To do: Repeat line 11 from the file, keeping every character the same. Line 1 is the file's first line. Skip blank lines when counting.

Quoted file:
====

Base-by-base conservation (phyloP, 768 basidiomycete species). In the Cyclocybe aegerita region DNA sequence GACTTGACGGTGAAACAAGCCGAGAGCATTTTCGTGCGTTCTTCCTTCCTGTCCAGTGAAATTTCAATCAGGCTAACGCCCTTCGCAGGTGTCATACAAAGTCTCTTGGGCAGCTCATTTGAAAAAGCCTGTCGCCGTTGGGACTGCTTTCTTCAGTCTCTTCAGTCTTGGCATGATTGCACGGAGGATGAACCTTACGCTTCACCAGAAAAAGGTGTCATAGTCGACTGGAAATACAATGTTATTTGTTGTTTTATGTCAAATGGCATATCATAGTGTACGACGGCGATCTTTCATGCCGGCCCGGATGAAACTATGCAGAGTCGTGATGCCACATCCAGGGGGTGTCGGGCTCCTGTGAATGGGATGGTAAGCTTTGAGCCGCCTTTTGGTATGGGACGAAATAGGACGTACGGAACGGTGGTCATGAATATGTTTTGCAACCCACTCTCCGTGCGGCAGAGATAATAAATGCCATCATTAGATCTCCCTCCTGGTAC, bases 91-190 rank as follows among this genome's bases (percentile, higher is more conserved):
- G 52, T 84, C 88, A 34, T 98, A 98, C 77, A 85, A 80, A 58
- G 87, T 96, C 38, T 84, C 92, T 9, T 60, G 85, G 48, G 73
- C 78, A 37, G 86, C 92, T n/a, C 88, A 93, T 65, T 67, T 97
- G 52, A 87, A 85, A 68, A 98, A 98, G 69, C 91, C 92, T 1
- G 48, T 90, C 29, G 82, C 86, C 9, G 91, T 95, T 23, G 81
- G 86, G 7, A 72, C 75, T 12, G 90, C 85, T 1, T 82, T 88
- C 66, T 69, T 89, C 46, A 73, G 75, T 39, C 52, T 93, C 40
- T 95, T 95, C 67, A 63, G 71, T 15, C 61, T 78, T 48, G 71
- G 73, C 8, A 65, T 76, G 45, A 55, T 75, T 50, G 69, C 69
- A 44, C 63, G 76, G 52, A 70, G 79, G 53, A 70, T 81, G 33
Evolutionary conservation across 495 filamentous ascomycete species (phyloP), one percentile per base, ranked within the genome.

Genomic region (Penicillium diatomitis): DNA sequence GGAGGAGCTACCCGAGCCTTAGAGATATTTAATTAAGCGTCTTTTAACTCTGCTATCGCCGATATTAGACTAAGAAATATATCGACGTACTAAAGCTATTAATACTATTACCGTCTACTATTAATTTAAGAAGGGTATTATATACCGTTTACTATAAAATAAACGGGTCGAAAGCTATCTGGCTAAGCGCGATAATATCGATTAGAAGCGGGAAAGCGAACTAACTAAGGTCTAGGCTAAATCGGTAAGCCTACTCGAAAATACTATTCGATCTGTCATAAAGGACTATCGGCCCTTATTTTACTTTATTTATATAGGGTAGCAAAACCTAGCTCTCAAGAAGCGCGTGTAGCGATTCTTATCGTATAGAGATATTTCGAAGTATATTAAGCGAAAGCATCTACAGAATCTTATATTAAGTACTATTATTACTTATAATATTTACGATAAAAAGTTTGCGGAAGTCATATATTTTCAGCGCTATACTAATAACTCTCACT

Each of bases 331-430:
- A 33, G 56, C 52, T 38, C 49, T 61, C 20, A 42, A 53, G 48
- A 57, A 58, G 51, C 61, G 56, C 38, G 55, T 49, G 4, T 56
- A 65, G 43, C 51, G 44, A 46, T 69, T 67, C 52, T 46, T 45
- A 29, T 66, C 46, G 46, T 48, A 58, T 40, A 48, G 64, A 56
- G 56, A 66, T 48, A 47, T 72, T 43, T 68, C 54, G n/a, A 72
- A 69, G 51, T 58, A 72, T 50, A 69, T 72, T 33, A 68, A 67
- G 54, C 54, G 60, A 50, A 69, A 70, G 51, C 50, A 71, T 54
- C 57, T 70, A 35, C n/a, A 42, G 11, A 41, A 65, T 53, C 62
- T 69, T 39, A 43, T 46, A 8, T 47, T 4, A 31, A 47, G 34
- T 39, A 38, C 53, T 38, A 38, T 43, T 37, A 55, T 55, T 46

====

- A 44, C 63, G 76, G 52, A 70, G 79, G 53, A 70, T 81, G 33